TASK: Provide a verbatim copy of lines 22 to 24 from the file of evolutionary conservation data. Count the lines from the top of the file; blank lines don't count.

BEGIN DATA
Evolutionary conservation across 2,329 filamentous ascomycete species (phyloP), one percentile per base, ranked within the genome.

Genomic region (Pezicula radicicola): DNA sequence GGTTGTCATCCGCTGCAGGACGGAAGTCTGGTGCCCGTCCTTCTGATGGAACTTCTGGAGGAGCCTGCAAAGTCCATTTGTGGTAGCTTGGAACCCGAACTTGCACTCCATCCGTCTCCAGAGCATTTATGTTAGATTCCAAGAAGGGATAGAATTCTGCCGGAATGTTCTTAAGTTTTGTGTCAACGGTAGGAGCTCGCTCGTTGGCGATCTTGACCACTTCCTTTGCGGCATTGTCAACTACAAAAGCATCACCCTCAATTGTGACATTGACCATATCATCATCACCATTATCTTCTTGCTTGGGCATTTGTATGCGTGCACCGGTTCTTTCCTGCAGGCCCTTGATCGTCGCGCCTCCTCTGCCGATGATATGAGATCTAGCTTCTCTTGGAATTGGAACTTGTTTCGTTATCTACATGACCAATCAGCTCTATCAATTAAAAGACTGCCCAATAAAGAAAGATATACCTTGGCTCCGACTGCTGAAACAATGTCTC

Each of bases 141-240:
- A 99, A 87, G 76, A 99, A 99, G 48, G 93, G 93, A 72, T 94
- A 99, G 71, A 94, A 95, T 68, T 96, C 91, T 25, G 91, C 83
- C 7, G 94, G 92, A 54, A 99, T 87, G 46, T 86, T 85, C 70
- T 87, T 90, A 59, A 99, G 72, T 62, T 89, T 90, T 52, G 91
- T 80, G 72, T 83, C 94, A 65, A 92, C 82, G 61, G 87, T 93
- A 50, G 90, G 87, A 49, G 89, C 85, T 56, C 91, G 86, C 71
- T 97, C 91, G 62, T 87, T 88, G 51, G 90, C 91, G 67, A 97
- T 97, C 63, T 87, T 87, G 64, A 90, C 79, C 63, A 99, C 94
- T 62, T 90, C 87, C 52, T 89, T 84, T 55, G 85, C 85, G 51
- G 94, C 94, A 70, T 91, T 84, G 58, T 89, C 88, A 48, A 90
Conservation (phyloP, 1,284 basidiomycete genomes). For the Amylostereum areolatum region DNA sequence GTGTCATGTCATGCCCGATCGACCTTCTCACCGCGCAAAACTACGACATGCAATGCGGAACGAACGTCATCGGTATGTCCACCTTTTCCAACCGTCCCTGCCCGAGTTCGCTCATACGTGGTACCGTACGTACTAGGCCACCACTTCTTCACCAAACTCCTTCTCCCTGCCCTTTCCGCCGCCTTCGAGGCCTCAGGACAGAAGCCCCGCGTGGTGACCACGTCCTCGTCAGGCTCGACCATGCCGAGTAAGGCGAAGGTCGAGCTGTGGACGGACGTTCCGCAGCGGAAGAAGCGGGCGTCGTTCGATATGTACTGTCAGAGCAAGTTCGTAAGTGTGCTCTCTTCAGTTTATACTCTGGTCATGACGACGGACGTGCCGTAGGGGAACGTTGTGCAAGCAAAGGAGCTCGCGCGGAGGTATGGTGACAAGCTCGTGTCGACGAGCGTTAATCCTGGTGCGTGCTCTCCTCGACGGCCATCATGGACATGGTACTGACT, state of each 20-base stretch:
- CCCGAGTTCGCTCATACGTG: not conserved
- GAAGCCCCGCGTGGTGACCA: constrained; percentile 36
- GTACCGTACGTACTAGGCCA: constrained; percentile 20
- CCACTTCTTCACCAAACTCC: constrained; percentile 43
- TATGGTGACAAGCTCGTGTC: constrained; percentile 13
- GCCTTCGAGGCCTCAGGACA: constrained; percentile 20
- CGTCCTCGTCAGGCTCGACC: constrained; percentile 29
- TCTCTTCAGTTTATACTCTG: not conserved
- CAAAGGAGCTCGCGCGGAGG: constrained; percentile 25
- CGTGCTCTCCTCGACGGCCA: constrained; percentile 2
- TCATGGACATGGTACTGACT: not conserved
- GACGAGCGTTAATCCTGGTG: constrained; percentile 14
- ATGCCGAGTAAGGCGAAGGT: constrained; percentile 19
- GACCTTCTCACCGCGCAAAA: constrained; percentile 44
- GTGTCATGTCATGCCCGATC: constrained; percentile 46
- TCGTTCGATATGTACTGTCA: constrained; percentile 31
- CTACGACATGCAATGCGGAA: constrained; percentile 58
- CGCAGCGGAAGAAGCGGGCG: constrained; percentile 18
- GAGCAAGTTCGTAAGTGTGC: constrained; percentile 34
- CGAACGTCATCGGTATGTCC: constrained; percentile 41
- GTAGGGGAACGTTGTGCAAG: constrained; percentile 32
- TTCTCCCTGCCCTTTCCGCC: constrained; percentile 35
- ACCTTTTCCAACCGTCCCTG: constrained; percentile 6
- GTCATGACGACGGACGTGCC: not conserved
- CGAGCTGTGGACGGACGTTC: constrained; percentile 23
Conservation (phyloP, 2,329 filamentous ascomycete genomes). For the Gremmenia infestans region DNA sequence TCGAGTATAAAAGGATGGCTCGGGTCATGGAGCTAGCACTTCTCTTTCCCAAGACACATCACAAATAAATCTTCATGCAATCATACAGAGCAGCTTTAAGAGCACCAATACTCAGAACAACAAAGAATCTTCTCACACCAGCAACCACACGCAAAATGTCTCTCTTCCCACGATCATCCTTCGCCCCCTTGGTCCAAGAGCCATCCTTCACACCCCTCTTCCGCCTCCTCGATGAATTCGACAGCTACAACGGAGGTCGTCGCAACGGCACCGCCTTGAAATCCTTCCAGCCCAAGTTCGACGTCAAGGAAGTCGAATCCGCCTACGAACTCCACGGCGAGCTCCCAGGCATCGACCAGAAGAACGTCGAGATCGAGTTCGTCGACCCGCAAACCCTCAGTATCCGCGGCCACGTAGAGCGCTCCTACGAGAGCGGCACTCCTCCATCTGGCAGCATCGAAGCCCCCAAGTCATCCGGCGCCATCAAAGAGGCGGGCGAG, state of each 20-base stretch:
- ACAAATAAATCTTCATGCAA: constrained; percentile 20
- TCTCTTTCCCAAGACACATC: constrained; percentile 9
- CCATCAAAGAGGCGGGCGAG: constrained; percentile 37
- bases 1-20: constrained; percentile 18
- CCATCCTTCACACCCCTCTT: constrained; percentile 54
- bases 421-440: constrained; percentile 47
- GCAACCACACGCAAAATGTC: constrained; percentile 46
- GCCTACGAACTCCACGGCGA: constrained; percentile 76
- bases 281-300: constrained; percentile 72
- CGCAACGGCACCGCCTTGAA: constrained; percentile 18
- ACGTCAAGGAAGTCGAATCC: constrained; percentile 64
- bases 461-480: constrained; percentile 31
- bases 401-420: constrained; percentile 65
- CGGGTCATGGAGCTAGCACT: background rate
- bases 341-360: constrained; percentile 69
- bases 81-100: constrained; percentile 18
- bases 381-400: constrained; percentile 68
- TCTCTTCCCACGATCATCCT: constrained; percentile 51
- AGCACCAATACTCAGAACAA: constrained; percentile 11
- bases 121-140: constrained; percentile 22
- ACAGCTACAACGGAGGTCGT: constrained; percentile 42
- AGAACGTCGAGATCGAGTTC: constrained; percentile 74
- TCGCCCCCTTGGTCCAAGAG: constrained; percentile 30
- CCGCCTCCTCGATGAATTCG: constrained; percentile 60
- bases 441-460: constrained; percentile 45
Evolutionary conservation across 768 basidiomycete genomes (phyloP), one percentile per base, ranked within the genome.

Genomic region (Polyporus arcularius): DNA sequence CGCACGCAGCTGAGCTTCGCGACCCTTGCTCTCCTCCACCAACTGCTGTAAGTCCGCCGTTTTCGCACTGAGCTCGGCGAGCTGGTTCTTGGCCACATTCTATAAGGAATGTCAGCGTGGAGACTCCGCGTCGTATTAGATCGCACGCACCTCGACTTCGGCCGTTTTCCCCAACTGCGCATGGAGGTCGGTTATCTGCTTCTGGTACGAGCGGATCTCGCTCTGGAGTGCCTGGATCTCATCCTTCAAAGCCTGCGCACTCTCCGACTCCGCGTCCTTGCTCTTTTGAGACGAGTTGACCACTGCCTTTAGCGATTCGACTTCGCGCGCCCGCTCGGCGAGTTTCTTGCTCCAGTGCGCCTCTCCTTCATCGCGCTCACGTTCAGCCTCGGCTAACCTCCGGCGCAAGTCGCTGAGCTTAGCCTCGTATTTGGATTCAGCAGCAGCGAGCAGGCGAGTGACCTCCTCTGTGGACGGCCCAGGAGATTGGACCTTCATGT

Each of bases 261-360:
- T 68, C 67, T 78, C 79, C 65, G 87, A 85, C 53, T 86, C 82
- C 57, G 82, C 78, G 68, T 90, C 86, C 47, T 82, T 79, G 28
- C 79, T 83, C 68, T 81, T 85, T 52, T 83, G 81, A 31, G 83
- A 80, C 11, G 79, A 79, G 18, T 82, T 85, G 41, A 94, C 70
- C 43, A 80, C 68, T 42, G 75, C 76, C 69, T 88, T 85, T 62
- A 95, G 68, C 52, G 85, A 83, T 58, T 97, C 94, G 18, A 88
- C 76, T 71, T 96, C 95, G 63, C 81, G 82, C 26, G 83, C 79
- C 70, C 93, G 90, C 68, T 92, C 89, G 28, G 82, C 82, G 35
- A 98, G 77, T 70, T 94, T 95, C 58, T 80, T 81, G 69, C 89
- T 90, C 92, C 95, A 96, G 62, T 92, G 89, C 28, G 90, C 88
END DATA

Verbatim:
- TCTCTTCAGTTTATACTCTG: not conserved
- CAAAGGAGCTCGCGCGGAGG: constrained; percentile 25
- CGTGCTCTCCTCGACGGCCA: constrained; percentile 2